The city continued its growth campaign until the mayoral elections of 1974. By the 1970s, a wave of anti-growth and slow-growth advocates began challenging the growth coalition's insistence on urban-expansion-as-progress, citing rising taxes, substandard city services, and the erosion of natural areas as signs that the city had gone too far. Citizens elected Janet Gray Hayes, a self-avowed environmentalist, as mayor in 1974. Among her policies was a shift to "in-fill," promoting the city to fill in areas of the city it already contained rather than continue to expand outward.

  1. Trounstine and Christensen, Movers and Shakers, 89; Arbuckle, San Jose, 44-45. Hamann had graduated from the University of Santa Clara and played on the same football team as Councilman Al Ruffo.

  2. "Hamann: San Jose's Growth Guru," San Jose Mercury, 1999.

  3. Glenna Matthews, Silicon Valley, Women, and the California Dream: Gender, Class, and Opportunity in the Twentieth Century (Stanford: Stanford University Press, 2003), 96.

  4. Hamann quoted in Trounstine, and Christensen, Movers and Shakers, 96.

  5. "Annexations by Year", 2011, City of San Jose Planning Division; "City Size by Year", 2011, City of San Jose Planning Division; Belser, Planning Progress 1956, 47; Trounstine, and Christensen, Movers and Shakers, 93; "Correcting San Jose's Boomtime Mistake," Business Week, September 19, 1970, 74; Stanford Law Review, San Jose, 5.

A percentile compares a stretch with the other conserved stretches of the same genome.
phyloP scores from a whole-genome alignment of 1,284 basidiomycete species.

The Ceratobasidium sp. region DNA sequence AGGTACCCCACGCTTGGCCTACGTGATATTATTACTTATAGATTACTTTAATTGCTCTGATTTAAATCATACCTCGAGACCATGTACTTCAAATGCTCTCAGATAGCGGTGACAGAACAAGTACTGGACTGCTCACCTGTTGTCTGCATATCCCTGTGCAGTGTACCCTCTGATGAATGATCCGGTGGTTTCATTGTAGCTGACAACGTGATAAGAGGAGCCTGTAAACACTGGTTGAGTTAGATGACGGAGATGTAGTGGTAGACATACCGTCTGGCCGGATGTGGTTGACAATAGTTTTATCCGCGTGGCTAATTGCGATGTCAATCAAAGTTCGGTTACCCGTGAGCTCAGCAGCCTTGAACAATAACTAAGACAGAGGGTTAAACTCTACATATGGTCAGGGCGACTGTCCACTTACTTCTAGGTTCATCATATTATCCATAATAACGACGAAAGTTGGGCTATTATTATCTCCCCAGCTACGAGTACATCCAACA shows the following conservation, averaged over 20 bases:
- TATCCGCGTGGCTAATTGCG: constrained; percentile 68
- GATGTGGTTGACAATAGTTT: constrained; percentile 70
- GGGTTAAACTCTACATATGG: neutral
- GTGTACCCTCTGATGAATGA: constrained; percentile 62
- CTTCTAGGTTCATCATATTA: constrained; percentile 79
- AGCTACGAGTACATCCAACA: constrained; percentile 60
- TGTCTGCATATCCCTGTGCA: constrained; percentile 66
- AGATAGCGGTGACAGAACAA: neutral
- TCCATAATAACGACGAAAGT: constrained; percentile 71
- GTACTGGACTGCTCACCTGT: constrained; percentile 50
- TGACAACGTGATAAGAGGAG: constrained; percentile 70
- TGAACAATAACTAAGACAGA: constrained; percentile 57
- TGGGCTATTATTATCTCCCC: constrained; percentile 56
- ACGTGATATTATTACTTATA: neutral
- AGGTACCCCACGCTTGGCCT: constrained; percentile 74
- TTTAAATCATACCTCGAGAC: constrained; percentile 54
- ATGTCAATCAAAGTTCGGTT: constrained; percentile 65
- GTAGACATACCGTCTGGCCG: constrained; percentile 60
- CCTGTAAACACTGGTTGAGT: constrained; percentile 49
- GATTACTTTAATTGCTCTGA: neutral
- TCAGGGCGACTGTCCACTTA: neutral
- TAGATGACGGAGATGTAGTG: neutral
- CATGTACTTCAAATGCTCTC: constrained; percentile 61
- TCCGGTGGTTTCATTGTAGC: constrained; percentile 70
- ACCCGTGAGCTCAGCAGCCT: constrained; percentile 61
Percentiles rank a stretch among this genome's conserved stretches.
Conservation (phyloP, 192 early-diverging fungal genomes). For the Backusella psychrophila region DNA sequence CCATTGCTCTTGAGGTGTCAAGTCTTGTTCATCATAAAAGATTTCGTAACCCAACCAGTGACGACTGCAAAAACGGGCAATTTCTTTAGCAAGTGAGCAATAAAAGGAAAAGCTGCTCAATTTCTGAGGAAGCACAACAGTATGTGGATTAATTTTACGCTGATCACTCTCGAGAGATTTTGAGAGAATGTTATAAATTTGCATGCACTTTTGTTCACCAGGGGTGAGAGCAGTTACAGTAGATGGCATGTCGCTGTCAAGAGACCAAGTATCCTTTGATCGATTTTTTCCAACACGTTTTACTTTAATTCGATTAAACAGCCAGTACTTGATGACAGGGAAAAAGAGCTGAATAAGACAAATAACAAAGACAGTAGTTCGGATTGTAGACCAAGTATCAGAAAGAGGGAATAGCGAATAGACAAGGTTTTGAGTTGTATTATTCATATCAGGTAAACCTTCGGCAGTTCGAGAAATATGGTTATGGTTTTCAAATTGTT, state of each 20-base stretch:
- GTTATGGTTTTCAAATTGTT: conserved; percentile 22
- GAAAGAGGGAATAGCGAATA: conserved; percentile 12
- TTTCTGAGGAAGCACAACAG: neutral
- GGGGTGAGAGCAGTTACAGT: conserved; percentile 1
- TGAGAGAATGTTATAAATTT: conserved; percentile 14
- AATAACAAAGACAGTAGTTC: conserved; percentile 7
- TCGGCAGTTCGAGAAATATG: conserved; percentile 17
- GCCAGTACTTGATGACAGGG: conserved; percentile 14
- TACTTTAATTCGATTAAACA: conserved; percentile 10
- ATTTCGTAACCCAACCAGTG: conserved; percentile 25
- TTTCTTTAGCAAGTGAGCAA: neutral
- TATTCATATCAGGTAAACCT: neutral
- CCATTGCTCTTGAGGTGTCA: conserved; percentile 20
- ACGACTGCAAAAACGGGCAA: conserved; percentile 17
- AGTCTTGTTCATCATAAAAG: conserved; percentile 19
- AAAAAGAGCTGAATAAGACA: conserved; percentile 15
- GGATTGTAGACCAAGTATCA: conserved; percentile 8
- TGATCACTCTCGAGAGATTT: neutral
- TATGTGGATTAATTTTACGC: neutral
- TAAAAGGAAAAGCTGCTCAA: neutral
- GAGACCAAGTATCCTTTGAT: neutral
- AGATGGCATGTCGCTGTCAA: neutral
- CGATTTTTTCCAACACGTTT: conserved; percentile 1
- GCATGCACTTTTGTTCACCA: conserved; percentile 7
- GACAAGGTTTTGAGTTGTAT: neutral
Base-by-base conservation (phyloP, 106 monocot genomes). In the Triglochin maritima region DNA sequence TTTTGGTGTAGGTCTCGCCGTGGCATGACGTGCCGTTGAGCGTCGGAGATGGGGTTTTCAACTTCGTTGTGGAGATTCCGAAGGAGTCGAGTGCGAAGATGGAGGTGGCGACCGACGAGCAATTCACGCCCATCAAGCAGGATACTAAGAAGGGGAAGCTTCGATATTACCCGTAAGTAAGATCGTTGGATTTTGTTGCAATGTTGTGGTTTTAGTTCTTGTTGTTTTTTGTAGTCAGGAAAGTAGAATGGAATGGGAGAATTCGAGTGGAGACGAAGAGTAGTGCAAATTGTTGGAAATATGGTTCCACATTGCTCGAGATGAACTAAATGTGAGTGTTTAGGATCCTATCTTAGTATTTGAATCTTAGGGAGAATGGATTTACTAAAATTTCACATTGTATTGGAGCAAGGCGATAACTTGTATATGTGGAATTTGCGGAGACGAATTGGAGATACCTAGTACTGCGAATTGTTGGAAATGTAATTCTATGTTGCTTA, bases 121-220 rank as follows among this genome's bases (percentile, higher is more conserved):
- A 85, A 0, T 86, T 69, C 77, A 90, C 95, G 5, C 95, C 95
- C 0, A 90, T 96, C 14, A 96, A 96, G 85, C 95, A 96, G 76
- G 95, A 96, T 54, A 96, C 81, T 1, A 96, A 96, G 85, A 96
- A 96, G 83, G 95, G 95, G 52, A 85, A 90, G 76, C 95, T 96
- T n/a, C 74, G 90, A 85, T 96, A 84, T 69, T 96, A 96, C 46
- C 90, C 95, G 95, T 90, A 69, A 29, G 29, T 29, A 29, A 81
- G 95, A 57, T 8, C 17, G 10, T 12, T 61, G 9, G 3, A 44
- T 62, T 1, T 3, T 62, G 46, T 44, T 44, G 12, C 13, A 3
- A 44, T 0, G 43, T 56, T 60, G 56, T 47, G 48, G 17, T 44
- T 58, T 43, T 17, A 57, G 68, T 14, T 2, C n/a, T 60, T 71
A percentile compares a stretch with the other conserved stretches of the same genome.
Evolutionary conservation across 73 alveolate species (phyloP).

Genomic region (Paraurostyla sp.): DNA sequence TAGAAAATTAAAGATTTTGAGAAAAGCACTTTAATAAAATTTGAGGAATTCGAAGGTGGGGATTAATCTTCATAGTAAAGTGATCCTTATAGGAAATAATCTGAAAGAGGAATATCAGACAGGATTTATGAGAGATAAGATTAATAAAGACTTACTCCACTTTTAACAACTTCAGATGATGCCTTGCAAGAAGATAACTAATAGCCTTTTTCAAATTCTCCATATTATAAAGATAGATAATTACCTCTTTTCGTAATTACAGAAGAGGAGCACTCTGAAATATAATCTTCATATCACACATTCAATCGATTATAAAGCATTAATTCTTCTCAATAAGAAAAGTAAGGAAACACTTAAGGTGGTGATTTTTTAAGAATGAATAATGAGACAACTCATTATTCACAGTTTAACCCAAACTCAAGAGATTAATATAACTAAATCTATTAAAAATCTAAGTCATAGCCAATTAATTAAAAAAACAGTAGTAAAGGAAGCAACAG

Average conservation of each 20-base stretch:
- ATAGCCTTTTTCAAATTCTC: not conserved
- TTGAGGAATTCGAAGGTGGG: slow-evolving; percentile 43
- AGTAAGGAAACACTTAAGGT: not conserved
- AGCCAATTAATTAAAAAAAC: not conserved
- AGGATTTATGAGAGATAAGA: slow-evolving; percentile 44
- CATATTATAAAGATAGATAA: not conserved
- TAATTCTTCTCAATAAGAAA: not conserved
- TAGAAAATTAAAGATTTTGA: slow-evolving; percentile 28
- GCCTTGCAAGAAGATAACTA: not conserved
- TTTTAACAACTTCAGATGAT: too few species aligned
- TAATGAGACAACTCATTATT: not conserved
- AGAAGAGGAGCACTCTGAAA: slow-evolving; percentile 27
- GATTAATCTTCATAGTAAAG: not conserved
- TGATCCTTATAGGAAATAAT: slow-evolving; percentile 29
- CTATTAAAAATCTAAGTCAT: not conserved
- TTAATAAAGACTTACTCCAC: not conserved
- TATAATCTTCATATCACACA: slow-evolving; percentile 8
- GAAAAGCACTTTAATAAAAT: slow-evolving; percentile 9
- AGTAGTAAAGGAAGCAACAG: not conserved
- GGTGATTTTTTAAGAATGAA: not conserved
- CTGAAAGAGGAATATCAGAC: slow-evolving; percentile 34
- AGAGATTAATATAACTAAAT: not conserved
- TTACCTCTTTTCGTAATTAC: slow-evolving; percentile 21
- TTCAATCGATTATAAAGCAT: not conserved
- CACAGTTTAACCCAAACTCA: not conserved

6. Trounstine and Christensen, Movers and Shakers, 93.

  7. Stanford Law Review, San Jose, 17.

  8. "Hamann: San Jose's Growth Guru," San Jose Mercury, 1999.

This is a draft. Changes to the text, bibliography, visualization, and so on will be documented on Github as they occur.

Source code: Github | Last updated: 2019-07-25

Data Sources


  • Abbott, Carl. Metropolitan Frontier: Cities in the Modern American West. Tucson: University of Arizona Press, 1995.
  • Abbott, Carl. How Cities Won the West: Four Centuries of Urban Change in Western North America. Albuquerque: University of New Mexico Press, 2008.
  • Arbuckle, Clyde. Clyde Arbuckle’s History of San Jose: Chronicling San Jose’s Founding as California’s Earliest Pueblo in 1777, Through Exciting and Tumultuous History Which Paved the Way for Today’s Metropolitan San Jose. San Jose: Smith & McKay, 1985.
  • Bakken, Gordon Morris, and Brenda Farrington, eds. The Urban West. New York: Garland Pub, 2001.
  • Matthews, Glenna. Silicon Valley, Women, and the California Dream: Gender, Class, and Opportunity in the Twentieth Century. Stanford: Stanford University Pres, 2003.
  • Lukes, Timothy J. “Progressivism Off-Broadway: Reform Politics in San Jose, California, 1880-1920.” Southern California Quarterly 76 (December 1994): 377–400.
  • Mandich, Mitchell. “The Growth and Development of San Jose, California—Social, Political, and Economic Considerations.” M.A. thesis, San Jose State University, 1975.
  • Trounstine, Philip and Terry Christensen. Movers and Shakers: The Study of Community Power. New York: St. Martin's Press, 1982.